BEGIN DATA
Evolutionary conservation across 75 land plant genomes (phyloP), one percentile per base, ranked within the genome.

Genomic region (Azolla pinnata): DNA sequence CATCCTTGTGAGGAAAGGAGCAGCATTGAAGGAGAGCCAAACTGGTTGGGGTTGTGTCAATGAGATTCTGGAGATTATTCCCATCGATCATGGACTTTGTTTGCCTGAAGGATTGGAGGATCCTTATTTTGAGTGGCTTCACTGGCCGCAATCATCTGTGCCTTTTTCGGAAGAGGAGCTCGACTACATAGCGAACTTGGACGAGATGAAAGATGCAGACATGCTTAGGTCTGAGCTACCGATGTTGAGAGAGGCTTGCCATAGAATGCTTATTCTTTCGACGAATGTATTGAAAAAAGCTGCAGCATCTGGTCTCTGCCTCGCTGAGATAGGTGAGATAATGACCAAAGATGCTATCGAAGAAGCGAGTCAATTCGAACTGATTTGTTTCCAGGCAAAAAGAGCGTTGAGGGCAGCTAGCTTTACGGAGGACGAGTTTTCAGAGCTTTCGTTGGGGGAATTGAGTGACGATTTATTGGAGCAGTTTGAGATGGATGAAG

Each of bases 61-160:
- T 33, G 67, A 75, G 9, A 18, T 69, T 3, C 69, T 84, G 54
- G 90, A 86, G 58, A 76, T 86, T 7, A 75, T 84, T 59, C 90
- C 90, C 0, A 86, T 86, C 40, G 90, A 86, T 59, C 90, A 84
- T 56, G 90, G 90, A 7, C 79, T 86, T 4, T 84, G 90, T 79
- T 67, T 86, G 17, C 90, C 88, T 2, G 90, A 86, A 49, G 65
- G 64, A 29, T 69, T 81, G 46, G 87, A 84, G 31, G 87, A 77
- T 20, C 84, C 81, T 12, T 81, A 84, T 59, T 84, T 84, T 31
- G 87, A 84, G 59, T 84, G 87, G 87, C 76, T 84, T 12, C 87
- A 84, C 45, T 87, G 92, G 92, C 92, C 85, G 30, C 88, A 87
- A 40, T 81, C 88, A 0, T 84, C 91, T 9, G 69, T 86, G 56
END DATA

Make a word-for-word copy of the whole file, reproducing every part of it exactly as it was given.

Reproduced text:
Evolutionary conservation across 75 land plant genomes (phyloP), one percentile per base, ranked within the genome.

Genomic region (Azolla pinnata): DNA sequence CATCCTTGTGAGGAAAGGAGCAGCATTGAAGGAGAGCCAAACTGGTTGGGGTTGTGTCAATGAGATTCTGGAGATTATTCCCATCGATCATGGACTTTGTTTGCCTGAAGGATTGGAGGATCCTTATTTTGAGTGGCTTCACTGGCCGCAATCATCTGTGCCTTTTTCGGAAGAGGAGCTCGACTACATAGCGAACTTGGACGAGATGAAAGATGCAGACATGCTTAGGTCTGAGCTACCGATGTTGAGAGAGGCTTGCCATAGAATGCTTATTCTTTCGACGAATGTATTGAAAAAAGCTGCAGCATCTGGTCTCTGCCTCGCTGAGATAGGTGAGATAATGACCAAAGATGCTATCGAAGAAGCGAGTCAATTCGAACTGATTTGTTTCCAGGCAAAAAGAGCGTTGAGGGCAGCTAGCTTTACGGAGGACGAGTTTTCAGAGCTTTCGTTGGGGGAATTGAGTGACGATTTATTGGAGCAGTTTGAGATGGATGAAG

Each of bases 61-160:
- T 33, G 67, A 75, G 9, A 18, T 69, T 3, C 69, T 84, G 54
- G 90, A 86, G 58, A 76, T 86, T 7, A 75, T 84, T 59, C 90
- C 90, C 0, A 86, T 86, C 40, G 90, A 86, T 59, C 90, A 84
- T 56, G 90, G 90, A 7, C 79, T 86, T 4, T 84, G 90, T 79
- T 67, T 86, G 17, C 90, C 88, T 2, G 90, A 86, A 49, G 65
- G 64, A 29, T 69, T 81, G 46, G 87, A 84, G 31, G 87, A 77
- T 20, C 84, C 81, T 12, T 81, A 84, T 59, T 84, T 84, T 31
- G 87, A 84, G 59, T 84, G 87, G 87, C 76, T 84, T 12, C 87
- A 84, C 45, T 87, G 92, G 92, C 92, C 85, G 30, C 88, A 87
- A 40, T 81, C 88, A 0, T 84, C 91, T 9, G 69, T 86, G 56